Although the recruitment of proinflammatory macrophages and the consequent induction of adipose tissue inflammation are important in the development of insulin resistance, the upstream signals by which nutrient excess trigger this response are unclear. A hallmark of obesity is the intracellular accumulation of ectopic lipid and, in particular, highly bioactive lipids such as diacylglycerols (DAGs) and ceramide (7,8). Elevations in these intermediates have been linked to inflammation and impaired insulin action (9–11). Importantly, reducing macrophage lipid accumulation decreases macrophage inflammation and improves systemic insulin sensitivity (12,13).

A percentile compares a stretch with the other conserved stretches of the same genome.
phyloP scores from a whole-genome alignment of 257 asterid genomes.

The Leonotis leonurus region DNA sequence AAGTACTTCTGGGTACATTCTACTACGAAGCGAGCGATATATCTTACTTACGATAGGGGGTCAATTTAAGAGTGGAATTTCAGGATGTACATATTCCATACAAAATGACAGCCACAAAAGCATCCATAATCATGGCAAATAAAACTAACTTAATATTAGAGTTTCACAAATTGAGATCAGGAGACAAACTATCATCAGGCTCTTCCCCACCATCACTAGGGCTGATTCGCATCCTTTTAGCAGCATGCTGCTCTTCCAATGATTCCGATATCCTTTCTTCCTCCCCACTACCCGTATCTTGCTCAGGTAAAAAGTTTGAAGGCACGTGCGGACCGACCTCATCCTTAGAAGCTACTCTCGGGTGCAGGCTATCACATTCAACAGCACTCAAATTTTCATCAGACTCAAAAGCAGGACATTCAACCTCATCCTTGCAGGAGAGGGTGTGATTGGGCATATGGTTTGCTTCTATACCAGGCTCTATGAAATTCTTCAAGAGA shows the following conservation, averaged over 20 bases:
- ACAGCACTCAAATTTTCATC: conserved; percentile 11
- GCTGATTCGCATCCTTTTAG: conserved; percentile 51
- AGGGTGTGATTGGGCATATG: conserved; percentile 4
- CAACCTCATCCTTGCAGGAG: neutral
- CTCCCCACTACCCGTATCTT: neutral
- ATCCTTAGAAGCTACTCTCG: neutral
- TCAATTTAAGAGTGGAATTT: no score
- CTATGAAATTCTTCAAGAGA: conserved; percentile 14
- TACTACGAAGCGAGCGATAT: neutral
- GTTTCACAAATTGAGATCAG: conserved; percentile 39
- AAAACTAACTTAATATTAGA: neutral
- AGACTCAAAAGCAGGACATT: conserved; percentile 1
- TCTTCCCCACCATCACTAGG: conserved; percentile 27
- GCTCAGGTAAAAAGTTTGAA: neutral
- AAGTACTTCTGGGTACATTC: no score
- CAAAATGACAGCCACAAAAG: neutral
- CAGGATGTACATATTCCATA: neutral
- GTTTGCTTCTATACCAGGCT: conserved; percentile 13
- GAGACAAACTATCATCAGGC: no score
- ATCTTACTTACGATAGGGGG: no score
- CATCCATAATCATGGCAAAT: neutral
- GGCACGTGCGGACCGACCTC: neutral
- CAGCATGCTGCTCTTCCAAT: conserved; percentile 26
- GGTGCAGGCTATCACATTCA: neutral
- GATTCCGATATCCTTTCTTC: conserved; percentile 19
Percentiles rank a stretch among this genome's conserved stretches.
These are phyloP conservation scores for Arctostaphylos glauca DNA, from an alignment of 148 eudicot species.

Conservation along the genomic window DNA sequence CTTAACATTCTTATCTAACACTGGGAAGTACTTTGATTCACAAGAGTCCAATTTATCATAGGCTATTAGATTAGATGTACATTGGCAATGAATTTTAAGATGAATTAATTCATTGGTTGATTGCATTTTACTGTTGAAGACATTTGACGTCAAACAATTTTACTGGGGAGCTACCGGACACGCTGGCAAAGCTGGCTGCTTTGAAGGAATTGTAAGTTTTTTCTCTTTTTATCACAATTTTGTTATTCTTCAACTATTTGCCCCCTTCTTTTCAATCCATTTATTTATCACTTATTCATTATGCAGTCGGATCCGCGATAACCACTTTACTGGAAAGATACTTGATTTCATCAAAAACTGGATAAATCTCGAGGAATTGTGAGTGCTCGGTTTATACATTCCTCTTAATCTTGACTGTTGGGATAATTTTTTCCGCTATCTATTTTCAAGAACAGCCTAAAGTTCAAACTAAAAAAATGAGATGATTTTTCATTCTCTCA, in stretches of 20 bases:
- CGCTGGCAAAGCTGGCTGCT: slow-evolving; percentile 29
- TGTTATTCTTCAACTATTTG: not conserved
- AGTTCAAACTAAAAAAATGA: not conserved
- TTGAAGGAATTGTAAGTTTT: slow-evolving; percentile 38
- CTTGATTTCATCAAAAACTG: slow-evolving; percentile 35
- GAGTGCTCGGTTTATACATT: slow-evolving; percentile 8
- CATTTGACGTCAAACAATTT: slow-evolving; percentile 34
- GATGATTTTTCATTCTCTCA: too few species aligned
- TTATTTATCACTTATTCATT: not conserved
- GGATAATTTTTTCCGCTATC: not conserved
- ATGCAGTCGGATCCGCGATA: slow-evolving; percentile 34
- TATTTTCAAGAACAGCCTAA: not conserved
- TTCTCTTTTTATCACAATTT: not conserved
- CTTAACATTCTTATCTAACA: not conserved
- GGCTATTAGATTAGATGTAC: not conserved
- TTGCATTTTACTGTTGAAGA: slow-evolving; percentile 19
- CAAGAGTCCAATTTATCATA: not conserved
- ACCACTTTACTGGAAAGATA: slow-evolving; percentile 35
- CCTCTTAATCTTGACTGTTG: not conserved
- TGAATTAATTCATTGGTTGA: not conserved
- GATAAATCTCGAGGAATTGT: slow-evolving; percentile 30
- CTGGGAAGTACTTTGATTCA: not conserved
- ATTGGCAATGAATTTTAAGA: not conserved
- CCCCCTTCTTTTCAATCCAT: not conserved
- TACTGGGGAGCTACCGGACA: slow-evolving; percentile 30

The fatty acid translocase CD36 binds fatty acids and is important for the uptake of lipids throughout the gastrointestinal tract (14), liver (15), myocardium, skeletal muscle, and adipose tissue (16,17). Accordingly, CD36 polymorphisms and deficiencies in humans (18) and CD36 knockout mice (17,19,20) are linked to perturbations in metabolism and substrate utilization. In phagocytes, CD36 primarily functions as a scavenger receptor, recognizing specific self and nonself molecular patterns and triggering internalization and inflammatory signaling pathways to eliminate pathogens and altered self components, such as apoptotic cells (21). CD36 cooperates with toll-like receptor (TLR)-4 and -6 to mediate the sterile inflammatory response to altered self components oxidized LDL (oxLDL) and amyloid-β (22). CD36 also acts as a coreceptor with TLR2 and -6 in the recognition of microbial diacylglycerides (23,24). Interestingly, TLR4 recently has been suggested to mediate lipid-induced inflammation (25,26). Given the pivotal roles of CD36 in both the recognition and uptake of lipids and its capacity to induce inflammatory signaling in macrophages, we hypothesized that hematopoietic cell–restricted deletion of CD36 would reduce lipid-induced macrophage inflammation and improve obesity-induced metabolic perturbations.